First stage is low flow toilets, like San Francisco has. Then the county can stink and there could be backups in the lines. Then they’ll need an educational campaign about how to properly flush low flow toilets. THEN comes waterless toilets.

      • drax

        All the low-flow toilets in my house work just fine and don’t stink and work just like any other.

        Stop making up crap, so to speak.

      • Bluemontsince1961

        I’ll have to agree with drax on this one. I replaced an old commode in my upstairs bathroom a year and a half ago with a low flush commode. Works great (at least so far) and no stink at all in my house.

        • My low-flow toilets work ok with some few exceptions. I don’t have a problem with them generally. When I had higher flow toilets I used to stick a full 1-liter bottle of water in the tank to minimize the water use anyway. The ability to pass paper and large solids is really the issue.

          I do have a problem with no-flow. That’s called an outhouse, and we have wastewater treatment plants now. Send the minimized water and sewage down the pipe to be reclaimed.

    • They were called outhouses.

  • novasteve

    More liberal man made global warming lies. According to these liberal nuts, the climate has never changed before humans existed and thus if we watch our carbon footprints, we can stop the climate from ever changing.

    Their entire argument is based in a lie that anyone who took even a high school geology class would knwo is a lie.

    And these freaks try to brainwash our kids as well?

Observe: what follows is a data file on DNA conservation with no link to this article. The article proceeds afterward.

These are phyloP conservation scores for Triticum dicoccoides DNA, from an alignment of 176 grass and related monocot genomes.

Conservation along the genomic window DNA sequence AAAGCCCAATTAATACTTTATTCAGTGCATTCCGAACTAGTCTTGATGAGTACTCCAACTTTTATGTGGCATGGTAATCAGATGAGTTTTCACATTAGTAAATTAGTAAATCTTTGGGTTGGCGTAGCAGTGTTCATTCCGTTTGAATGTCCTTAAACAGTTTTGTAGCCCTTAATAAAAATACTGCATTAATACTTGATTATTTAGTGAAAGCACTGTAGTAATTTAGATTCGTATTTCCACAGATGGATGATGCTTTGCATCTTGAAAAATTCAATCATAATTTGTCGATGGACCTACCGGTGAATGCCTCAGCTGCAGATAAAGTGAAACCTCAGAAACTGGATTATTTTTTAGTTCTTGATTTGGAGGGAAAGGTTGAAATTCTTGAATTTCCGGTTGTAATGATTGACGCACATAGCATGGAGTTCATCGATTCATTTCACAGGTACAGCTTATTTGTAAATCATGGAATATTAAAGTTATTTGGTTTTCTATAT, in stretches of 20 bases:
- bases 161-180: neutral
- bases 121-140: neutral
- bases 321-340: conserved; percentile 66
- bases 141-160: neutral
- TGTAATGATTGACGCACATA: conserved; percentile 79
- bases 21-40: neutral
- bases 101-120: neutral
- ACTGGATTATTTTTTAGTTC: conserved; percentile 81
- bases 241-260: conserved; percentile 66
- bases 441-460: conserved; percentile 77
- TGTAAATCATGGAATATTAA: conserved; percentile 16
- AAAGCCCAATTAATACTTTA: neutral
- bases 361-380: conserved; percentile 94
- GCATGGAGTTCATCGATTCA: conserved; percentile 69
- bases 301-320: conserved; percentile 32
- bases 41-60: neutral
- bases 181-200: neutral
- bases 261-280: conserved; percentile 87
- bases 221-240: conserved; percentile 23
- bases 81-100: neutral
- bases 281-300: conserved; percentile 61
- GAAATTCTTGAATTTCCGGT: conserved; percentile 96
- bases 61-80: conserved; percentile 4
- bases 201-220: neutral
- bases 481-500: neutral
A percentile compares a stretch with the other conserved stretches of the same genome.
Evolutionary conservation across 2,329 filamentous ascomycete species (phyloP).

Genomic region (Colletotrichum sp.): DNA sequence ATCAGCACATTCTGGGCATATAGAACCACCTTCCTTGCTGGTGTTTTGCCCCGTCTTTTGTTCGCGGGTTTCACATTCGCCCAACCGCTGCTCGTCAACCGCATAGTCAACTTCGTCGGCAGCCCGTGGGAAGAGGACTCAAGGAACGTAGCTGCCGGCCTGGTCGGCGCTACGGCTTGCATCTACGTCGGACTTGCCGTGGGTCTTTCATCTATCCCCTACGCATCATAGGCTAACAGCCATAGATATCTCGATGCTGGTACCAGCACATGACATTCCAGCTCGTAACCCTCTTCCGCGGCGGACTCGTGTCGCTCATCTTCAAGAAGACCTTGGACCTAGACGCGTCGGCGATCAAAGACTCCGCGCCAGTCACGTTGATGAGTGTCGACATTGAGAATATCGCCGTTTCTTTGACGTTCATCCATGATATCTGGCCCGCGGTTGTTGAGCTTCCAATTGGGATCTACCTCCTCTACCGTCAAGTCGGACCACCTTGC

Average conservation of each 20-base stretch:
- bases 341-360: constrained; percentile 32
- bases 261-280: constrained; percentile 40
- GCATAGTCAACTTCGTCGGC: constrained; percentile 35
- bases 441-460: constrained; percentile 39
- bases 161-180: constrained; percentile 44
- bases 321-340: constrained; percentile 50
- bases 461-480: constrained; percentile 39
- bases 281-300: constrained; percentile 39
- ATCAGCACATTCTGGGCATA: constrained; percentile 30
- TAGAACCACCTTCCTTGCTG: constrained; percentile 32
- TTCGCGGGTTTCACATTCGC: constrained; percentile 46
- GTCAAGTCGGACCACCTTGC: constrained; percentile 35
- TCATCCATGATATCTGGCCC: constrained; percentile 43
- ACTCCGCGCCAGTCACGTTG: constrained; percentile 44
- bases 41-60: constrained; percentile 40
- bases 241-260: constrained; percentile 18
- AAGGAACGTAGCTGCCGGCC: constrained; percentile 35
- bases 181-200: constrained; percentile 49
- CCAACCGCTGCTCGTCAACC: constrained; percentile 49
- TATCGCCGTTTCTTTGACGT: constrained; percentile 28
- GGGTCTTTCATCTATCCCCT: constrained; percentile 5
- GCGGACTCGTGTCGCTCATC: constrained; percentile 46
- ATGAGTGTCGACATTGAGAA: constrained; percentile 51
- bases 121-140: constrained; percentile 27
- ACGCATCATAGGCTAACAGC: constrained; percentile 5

• Vik

      What’s wrong with reducing energy use and emissions? I don’t see any mention of global warming or allegations about global warming’s impact in the story. These kinds of marketing and PR moves are relatively innocuous and I don’t see the point in complaining about global warming being a sham and whatnot anytime conservation or energy efficiency are brought up.

      • novasteve

        All this crap does is give an excuse to lower water pressure, and saying it is for the environment gets people stop stop complaining about there water pressure is so low you cannot even wash your hands completely.

        You don’t even wind up saving money using CFLS because the utilities will just increase rates if demand goes down due to them having a monopoly.. So you have to buy more expensive products to use less electricity, then you don’t get to get any savings for using less electricity due to rate increases.

        • Put in the CFLS. We’ll have enough coal for a million years then. As long as we don’t burn it in Arlington. That’s what West Virginia is for, right?

        • drax

          “Nobody’s lowering your water pressure, steve. Enough with this hysterical conspiracy theories.”

          Of course, if we use more water than we have, the pressure will go down all by itself.

          “You don’t even wind up saving money using CFLS because the utilities will just increase rates if demand goes down due to them having a monopoly.”

          That’s preposterous. Utilities are regulated, they can’t just raise rates at will. They actually want you to conserve because at peak periods they have to buy power from elsewhere at higher rates when the system is overloaded, and they want to avoid costly upgrades to capacity that don’t return much.

          You are just making crap up. Stop.

        • OX4

          “All this crap does is give an excuse to lower water pressure, and saying it is for the environment gets people stop stop complaining about there water pressure”